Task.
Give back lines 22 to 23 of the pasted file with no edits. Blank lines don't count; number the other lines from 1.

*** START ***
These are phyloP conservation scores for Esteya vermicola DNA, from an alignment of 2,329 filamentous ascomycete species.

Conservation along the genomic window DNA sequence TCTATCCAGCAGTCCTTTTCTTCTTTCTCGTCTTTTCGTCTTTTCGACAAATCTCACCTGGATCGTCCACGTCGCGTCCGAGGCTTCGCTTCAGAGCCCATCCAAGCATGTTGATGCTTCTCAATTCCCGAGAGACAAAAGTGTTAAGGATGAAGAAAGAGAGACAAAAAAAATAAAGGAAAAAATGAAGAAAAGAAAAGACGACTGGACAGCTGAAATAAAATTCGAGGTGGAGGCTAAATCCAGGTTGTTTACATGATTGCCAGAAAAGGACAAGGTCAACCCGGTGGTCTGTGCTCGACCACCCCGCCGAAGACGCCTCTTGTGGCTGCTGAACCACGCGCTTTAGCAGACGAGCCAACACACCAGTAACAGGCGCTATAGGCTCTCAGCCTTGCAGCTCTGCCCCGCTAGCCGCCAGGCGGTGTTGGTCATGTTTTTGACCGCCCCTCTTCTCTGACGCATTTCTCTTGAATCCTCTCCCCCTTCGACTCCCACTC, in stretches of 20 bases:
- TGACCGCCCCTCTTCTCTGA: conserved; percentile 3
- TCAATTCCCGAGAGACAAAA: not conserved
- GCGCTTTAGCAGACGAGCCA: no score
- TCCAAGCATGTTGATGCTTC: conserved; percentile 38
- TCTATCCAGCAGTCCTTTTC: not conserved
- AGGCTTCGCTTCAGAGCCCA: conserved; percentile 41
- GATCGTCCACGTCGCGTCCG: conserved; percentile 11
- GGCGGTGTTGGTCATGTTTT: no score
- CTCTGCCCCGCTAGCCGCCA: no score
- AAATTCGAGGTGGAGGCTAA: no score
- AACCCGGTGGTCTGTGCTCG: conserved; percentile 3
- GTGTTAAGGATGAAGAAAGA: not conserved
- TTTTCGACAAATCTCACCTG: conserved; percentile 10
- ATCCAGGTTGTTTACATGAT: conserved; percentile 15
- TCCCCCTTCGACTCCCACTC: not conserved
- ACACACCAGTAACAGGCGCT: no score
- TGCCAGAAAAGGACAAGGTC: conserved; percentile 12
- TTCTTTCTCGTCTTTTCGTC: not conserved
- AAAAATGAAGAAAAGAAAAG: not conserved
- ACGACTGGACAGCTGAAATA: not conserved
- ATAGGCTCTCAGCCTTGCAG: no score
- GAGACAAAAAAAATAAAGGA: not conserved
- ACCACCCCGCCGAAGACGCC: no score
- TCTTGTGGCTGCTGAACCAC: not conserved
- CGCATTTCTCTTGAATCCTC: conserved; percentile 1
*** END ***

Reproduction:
- ACGACTGGACAGCTGAAATA: not conserved
- ATAGGCTCTCAGCCTTGCAG: no score